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"Photography is by nature a solitary act. This is the one time, the one place, where we are not competitive. We are sharing with each other," says photographer Vince Musi of the annual LOOK3 Festival of the Photograph. Hear from our experts why this event has become a standout among the rest. #NatGeoProof
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tchétché August's profile photoMark Neyman's profile photoLinh Nguyen's profile photoRode Condor Alfaro's profile photo
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Goos
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What draws people to the poles again and again? Journey to some of the most isolated places on Earth with our experts in the field, and learn what makes the polar regions so unusual—and so captivating: http://on.natgeo.com/1FEX2bZ
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amazing 
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President Obama gave credibility to the former niche issue of Colony Collapse Disorder—the mysterious worldwide decline in the honeybee population—on Tuesday, by announcing his plan to protect the world's pollinators. But not all activists are happy with it. #FutureofFood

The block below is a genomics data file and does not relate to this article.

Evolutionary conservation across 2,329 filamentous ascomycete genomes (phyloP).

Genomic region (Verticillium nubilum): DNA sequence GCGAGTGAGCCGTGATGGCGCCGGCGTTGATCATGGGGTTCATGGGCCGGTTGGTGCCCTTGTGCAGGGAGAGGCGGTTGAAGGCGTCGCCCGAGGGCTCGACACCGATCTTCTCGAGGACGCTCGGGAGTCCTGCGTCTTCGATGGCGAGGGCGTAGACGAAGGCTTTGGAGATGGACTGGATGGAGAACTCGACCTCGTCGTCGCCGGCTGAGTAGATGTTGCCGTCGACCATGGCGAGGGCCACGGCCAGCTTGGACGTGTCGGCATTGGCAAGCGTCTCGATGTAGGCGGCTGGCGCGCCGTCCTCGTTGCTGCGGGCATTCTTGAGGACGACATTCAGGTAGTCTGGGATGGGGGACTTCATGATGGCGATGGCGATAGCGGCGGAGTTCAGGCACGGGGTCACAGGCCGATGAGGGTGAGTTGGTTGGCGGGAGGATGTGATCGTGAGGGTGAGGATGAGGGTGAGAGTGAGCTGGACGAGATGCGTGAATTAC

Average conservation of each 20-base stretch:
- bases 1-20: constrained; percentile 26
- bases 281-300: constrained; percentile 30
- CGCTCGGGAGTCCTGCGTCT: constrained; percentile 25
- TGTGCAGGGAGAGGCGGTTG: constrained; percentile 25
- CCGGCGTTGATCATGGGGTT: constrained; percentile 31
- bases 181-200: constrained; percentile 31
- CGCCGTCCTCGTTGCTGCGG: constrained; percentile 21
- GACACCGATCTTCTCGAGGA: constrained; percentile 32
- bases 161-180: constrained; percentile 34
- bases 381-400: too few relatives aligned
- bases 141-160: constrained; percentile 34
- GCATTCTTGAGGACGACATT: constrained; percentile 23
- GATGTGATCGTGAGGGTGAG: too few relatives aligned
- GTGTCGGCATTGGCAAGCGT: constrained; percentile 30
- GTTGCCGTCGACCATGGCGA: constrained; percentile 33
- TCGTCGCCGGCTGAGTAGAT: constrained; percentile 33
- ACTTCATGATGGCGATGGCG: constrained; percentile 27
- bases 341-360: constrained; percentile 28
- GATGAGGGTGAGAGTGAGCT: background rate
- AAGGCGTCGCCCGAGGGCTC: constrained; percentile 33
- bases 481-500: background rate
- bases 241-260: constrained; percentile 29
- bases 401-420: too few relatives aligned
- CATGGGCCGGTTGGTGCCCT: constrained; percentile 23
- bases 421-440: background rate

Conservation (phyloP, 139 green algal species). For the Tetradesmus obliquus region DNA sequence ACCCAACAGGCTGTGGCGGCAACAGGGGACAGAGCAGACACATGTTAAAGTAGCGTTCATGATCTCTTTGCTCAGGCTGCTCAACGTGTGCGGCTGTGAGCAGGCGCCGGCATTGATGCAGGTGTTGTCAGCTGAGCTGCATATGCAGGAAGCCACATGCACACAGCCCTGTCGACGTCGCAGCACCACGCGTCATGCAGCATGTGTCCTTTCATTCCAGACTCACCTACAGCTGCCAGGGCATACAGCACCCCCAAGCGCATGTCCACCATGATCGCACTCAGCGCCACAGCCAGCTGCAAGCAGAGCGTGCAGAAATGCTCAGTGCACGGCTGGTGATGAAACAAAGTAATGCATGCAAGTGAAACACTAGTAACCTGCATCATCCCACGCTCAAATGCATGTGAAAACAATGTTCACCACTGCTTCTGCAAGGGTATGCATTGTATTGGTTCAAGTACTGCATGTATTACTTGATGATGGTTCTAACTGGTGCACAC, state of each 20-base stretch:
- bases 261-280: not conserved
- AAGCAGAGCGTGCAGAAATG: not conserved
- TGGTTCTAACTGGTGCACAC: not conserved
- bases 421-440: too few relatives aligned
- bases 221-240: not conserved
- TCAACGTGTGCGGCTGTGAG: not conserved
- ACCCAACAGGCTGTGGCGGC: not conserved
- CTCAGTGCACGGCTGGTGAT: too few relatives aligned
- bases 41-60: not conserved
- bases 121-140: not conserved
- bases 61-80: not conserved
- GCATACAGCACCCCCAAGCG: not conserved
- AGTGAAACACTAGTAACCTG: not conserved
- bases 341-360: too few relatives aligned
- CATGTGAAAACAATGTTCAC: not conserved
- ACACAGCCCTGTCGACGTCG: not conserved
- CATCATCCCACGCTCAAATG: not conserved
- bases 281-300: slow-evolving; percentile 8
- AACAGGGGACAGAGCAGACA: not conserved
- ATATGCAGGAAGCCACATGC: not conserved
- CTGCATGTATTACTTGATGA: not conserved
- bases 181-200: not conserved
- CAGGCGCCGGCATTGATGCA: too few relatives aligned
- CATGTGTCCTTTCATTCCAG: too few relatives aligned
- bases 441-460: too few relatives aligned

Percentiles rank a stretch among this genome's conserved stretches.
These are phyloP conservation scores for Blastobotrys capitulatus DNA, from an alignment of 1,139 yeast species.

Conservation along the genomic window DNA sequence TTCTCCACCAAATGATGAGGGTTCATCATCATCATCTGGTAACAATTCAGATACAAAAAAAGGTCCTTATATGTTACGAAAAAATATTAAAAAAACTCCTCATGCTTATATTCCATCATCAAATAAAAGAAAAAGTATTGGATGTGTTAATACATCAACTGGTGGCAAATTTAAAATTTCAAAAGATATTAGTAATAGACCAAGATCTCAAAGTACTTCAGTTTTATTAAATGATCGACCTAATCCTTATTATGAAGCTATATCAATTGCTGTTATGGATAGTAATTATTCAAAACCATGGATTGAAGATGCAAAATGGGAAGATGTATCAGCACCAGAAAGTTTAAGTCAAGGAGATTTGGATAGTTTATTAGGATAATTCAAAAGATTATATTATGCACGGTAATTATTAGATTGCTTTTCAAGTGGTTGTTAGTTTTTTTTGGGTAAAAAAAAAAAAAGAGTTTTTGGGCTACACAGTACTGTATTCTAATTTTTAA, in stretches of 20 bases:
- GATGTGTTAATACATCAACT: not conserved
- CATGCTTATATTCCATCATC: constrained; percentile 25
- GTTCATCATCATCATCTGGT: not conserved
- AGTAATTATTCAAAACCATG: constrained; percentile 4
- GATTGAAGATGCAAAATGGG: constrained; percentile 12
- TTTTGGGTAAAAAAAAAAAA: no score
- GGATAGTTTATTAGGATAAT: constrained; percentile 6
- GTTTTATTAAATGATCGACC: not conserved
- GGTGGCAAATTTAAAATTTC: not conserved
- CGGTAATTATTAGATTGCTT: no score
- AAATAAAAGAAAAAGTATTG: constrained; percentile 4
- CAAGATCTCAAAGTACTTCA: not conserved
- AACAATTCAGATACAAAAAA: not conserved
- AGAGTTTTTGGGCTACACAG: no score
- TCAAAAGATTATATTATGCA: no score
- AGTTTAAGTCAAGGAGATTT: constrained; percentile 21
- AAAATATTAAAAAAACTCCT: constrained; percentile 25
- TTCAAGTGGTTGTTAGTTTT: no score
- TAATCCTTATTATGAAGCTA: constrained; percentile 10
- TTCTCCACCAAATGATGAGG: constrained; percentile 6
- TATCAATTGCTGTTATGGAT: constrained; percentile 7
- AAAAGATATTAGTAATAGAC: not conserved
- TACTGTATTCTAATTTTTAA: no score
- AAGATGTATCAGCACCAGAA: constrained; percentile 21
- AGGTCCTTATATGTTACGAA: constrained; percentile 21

Bees are big business, an irreplaceable $15 billion economic resource that the government must protect using research, rooftop hives, and international cooperation. So says the committee tasked by ...
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Save the honeybees or we may all perish.
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After a recent study revealed that the common cuttle fish's skin has the same light-sensitive proteins most animals have in their eyes, scientists set out to answer the tantalizing question—do cephalopods have some form of "vision" on their skin?
Octopuses, squid, and cuttlefish, the animals collectively known as cephalopods, are capable of the most incredible feats of camouflage. At a whim, they can change the colour, pattern, and texture ...
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Camaleões do mar.